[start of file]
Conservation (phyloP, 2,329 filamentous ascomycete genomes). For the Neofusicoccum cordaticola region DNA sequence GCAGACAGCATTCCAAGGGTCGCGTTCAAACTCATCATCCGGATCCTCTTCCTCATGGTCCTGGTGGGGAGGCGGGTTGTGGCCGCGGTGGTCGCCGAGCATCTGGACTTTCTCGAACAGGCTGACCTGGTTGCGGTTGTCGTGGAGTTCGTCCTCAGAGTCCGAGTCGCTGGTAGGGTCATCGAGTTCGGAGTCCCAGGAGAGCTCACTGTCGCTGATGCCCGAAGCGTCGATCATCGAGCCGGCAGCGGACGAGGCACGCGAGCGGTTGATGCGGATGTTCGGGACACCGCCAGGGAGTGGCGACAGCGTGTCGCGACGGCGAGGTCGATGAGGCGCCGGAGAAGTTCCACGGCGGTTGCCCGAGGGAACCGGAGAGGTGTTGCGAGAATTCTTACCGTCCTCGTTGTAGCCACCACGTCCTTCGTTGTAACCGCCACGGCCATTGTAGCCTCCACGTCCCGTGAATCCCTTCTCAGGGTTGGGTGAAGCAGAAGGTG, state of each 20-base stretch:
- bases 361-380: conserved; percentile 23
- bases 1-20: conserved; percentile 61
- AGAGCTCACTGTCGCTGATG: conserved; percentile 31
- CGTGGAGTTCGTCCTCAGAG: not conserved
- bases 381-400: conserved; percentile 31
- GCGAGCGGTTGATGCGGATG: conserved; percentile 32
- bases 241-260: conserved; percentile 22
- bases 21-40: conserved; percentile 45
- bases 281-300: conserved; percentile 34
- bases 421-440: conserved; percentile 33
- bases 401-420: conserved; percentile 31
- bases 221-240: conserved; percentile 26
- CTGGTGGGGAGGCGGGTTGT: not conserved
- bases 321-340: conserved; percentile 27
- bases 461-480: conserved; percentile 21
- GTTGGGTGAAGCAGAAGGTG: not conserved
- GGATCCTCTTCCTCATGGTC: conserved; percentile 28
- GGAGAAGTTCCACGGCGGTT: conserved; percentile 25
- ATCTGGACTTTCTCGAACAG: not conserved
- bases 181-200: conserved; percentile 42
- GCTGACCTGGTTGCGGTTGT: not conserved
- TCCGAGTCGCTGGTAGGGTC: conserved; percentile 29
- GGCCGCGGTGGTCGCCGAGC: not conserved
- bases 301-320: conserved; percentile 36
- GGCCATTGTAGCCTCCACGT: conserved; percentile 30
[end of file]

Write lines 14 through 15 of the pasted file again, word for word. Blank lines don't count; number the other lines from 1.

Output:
- CTGGTGGGGAGGCGGGTTGT: not conserved
- bases 321-340: conserved; percentile 27